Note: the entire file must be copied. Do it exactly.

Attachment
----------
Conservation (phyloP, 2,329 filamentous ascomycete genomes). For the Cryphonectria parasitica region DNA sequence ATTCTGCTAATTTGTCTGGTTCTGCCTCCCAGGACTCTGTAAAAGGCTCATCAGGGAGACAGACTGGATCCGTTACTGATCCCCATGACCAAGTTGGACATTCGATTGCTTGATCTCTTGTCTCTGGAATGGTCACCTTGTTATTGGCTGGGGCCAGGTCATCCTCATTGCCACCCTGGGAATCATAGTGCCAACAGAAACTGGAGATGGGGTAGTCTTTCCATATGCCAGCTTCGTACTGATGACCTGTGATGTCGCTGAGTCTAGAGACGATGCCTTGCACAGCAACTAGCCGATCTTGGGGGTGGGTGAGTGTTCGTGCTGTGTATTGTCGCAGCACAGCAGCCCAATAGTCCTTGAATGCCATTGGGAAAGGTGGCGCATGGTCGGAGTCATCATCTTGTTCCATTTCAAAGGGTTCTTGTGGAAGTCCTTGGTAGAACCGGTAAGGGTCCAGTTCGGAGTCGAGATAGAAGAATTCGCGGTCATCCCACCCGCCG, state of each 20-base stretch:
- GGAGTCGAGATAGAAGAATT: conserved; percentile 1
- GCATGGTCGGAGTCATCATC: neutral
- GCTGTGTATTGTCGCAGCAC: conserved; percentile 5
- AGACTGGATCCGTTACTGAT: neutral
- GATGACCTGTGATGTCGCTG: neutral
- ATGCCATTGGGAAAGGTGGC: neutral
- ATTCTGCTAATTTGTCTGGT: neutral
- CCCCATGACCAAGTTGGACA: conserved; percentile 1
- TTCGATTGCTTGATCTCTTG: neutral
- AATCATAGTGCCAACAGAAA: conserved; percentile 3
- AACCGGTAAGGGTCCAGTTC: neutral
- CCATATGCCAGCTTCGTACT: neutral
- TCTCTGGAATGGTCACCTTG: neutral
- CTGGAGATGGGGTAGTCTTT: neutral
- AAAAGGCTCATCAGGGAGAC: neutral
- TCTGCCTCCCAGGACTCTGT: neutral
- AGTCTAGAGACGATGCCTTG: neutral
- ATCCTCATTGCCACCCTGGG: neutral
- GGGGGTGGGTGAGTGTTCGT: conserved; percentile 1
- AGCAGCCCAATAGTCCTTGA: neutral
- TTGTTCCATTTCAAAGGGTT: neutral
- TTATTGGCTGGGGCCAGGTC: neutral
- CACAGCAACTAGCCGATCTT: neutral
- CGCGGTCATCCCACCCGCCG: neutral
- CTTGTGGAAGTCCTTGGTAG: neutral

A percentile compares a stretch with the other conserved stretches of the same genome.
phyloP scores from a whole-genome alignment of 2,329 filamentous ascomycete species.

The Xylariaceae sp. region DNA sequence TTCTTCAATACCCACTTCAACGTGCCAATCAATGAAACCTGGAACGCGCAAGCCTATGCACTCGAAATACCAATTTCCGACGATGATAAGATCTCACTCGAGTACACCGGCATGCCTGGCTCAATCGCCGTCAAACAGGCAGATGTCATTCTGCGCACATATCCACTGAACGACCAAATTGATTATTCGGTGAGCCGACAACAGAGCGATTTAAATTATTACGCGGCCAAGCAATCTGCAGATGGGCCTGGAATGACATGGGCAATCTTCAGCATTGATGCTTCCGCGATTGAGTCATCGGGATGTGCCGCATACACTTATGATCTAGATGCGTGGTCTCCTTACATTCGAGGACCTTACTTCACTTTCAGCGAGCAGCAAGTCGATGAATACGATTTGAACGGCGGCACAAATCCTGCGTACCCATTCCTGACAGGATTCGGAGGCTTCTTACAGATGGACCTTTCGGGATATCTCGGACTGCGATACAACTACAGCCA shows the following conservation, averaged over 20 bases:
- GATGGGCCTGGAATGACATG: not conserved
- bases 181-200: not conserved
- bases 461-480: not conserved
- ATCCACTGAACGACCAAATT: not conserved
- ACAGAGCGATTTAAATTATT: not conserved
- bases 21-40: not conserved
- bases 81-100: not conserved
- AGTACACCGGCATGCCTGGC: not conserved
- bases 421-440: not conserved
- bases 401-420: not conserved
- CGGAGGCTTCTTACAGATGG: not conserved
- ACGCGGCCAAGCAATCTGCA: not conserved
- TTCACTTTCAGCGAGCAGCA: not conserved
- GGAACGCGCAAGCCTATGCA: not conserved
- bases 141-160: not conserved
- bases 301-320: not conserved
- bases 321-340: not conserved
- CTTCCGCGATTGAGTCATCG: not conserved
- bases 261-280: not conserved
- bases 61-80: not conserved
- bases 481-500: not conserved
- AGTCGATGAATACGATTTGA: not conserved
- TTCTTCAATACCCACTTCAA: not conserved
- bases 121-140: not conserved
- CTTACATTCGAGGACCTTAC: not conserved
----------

Conservation (phyloP, 2,329 filamentous ascomycete genomes). For the Cryphonectria parasitica region DNA sequence ATTCTGCTAATTTGTCTGGTTCTGCCTCCCAGGACTCTGTAAAAGGCTCATCAGGGAGACAGACTGGATCCGTTACTGATCCCCATGACCAAGTTGGACATTCGATTGCTTGATCTCTTGTCTCTGGAATGGTCACCTTGTTATTGGCTGGGGCCAGGTCATCCTCATTGCCACCCTGGGAATCATAGTGCCAACAGAAACTGGAGATGGGGTAGTCTTTCCATATGCCAGCTTCGTACTGATGACCTGTGATGTCGCTGAGTCTAGAGACGATGCCTTGCACAGCAACTAGCCGATCTTGGGGGTGGGTGAGTGTTCGTGCTGTGTATTGTCGCAGCACAGCAGCCCAATAGTCCTTGAATGCCATTGGGAAAGGTGGCGCATGGTCGGAGTCATCATCTTGTTCCATTTCAAAGGGTTCTTGTGGAAGTCCTTGGTAGAACCGGTAAGGGTCCAGTTCGGAGTCGAGATAGAAGAATTCGCGGTCATCCCACCCGCCG, state of each 20-base stretch:
- GGAGTCGAGATAGAAGAATT: conserved; percentile 1
- GCATGGTCGGAGTCATCATC: neutral
- GCTGTGTATTGTCGCAGCAC: conserved; percentile 5
- AGACTGGATCCGTTACTGAT: neutral
- GATGACCTGTGATGTCGCTG: neutral
- ATGCCATTGGGAAAGGTGGC: neutral
- ATTCTGCTAATTTGTCTGGT: neutral
- CCCCATGACCAAGTTGGACA: conserved; percentile 1
- TTCGATTGCTTGATCTCTTG: neutral
- AATCATAGTGCCAACAGAAA: conserved; percentile 3
- AACCGGTAAGGGTCCAGTTC: neutral
- CCATATGCCAGCTTCGTACT: neutral
- TCTCTGGAATGGTCACCTTG: neutral
- CTGGAGATGGGGTAGTCTTT: neutral
- AAAAGGCTCATCAGGGAGAC: neutral
- TCTGCCTCCCAGGACTCTGT: neutral
- AGTCTAGAGACGATGCCTTG: neutral
- ATCCTCATTGCCACCCTGGG: neutral
- GGGGGTGGGTGAGTGTTCGT: conserved; percentile 1
- AGCAGCCCAATAGTCCTTGA: neutral
- TTGTTCCATTTCAAAGGGTT: neutral
- TTATTGGCTGGGGCCAGGTC: neutral
- CACAGCAACTAGCCGATCTT: neutral
- CGCGGTCATCCCACCCGCCG: neutral
- CTTGTGGAAGTCCTTGGTAG: neutral

A percentile compares a stretch with the other conserved stretches of the same genome.
phyloP scores from a whole-genome alignment of 2,329 filamentous ascomycete species.

The Xylariaceae sp. region DNA sequence TTCTTCAATACCCACTTCAACGTGCCAATCAATGAAACCTGGAACGCGCAAGCCTATGCACTCGAAATACCAATTTCCGACGATGATAAGATCTCACTCGAGTACACCGGCATGCCTGGCTCAATCGCCGTCAAACAGGCAGATGTCATTCTGCGCACATATCCACTGAACGACCAAATTGATTATTCGGTGAGCCGACAACAGAGCGATTTAAATTATTACGCGGCCAAGCAATCTGCAGATGGGCCTGGAATGACATGGGCAATCTTCAGCATTGATGCTTCCGCGATTGAGTCATCGGGATGTGCCGCATACACTTATGATCTAGATGCGTGGTCTCCTTACATTCGAGGACCTTACTTCACTTTCAGCGAGCAGCAAGTCGATGAATACGATTTGAACGGCGGCACAAATCCTGCGTACCCATTCCTGACAGGATTCGGAGGCTTCTTACAGATGGACCTTTCGGGATATCTCGGACTGCGATACAACTACAGCCA shows the following conservation, averaged over 20 bases:
- GATGGGCCTGGAATGACATG: not conserved
- bases 181-200: not conserved
- bases 461-480: not conserved
- ATCCACTGAACGACCAAATT: not conserved
- ACAGAGCGATTTAAATTATT: not conserved
- bases 21-40: not conserved
- bases 81-100: not conserved
- AGTACACCGGCATGCCTGGC: not conserved
- bases 421-440: not conserved
- bases 401-420: not conserved
- CGGAGGCTTCTTACAGATGG: not conserved
- ACGCGGCCAAGCAATCTGCA: not conserved
- TTCACTTTCAGCGAGCAGCA: not conserved
- GGAACGCGCAAGCCTATGCA: not conserved
- bases 141-160: not conserved
- bases 301-320: not conserved
- bases 321-340: not conserved
- CTTCCGCGATTGAGTCATCG: not conserved
- bases 261-280: not conserved
- bases 61-80: not conserved
- bases 481-500: not conserved
- AGTCGATGAATACGATTTGA: not conserved
- TTCTTCAATACCCACTTCAA: not conserved
- bases 121-140: not conserved
- CTTACATTCGAGGACCTTAC: not conserved